John Mann, Labour MP for Bassetlaw, says Yes.
BNP Paribas has pleaded guilty to significant wrongdoing.
But while US authorities may have levied large fines on US banks, by suspending BNP’s ability to handle some US dollar clearing, they have removed a major competitor from the market.
The US Justice Department has fined non-US based banks $11.5bn in the past two years, as Obama and his allies look to appease outspoken Congressional critics who believe not enough has been done to hold banks to account for their previous transgressions.
Banks must play by the rules, and I support action against those who break the law.
But this latest case is another example of US protectionism, as the bank has not only been fined but crucially has had its ability to handle certain US dollar clearing suspended. I cannot imagine a European regulator taking such a hostile approach to a non EU-based bank and a US administration allowing it.
Julian Perlmutter, a US securities partner in the corporate group at Simmons & Simmons, says No.
The global banking industry has certainly been getting heavy regulatory scrutiny, and regulators in the United States are famously assertive.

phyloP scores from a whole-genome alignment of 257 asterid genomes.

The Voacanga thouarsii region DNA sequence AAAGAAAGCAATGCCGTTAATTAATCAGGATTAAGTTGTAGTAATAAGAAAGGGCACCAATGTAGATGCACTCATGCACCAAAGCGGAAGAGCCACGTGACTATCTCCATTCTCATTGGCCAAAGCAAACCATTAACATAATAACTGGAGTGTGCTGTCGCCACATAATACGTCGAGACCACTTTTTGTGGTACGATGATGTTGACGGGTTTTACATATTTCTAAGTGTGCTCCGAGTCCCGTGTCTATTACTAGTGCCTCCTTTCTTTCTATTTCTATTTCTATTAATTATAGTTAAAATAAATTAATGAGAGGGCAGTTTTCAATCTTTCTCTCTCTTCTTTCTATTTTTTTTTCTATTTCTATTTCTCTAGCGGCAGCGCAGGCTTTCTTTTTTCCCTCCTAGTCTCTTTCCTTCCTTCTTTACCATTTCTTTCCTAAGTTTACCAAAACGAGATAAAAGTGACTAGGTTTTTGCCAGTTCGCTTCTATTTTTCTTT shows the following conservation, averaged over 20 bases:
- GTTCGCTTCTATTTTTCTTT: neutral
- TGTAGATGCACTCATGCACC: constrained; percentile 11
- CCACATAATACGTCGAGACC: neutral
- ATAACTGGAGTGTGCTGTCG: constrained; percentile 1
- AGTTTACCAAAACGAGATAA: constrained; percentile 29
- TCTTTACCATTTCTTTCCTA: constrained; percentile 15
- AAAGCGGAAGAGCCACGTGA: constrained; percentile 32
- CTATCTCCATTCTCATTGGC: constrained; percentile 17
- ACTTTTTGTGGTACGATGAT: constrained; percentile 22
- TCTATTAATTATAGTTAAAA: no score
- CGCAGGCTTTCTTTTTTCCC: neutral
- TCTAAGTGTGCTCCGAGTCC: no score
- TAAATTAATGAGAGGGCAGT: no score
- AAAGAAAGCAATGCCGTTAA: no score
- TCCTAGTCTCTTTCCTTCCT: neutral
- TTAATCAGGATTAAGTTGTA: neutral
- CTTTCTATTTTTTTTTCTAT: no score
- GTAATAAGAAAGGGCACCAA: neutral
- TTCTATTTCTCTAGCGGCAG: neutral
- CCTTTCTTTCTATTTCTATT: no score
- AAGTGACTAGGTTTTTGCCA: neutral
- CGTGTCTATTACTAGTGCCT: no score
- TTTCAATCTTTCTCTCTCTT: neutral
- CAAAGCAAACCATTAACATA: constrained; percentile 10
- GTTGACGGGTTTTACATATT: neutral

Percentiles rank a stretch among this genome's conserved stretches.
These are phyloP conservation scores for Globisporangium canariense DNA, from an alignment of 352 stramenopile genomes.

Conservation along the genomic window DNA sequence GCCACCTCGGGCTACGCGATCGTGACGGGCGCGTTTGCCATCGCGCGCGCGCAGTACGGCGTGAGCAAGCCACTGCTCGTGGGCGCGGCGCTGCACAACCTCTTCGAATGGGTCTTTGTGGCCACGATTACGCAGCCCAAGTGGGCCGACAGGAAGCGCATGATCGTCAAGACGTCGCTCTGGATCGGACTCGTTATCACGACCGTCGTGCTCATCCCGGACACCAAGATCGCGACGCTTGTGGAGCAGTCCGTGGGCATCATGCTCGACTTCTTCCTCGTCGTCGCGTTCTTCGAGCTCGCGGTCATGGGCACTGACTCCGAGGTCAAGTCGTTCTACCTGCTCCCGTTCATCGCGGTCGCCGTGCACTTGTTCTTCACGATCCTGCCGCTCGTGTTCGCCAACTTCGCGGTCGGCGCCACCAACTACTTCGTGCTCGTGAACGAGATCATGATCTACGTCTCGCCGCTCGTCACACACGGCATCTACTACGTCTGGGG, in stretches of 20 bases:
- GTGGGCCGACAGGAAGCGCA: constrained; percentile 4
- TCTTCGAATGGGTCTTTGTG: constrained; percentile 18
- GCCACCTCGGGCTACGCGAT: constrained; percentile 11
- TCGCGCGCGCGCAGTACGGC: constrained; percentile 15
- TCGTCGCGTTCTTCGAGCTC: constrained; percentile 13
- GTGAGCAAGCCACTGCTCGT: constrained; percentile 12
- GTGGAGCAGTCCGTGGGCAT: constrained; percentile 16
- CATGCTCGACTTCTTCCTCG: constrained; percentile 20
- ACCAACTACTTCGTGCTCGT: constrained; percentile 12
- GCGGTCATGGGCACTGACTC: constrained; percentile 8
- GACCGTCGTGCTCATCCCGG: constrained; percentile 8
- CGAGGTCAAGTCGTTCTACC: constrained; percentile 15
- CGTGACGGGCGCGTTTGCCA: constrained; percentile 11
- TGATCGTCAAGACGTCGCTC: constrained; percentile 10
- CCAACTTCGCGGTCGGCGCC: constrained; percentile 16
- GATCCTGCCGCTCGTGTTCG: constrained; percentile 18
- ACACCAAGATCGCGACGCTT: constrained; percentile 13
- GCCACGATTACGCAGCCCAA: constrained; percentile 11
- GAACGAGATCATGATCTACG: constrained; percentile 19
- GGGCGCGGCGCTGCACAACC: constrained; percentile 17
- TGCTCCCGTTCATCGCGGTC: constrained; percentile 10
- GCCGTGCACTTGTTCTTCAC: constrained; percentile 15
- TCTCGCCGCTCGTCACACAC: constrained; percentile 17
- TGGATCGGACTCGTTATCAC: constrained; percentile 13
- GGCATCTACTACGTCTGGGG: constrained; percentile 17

Further, as a practical matter, it’s true that US regulators hold disproportionate power over non-US banks due to the significance to the global economy of the US banking system and the US dollar.
Nevertheless, given the huge fines that US regulators have recently imposed on US banks in other contexts, it seems far-fetched to suggest that US regulators are selectively pursuing non-US banks to protect US banks from foreign competition.
The scope of the US sanctions regime certainly merits further debate. Nevertheless, if a US bank were found to have broken the rules, I’m confident that it would face considerable punishment.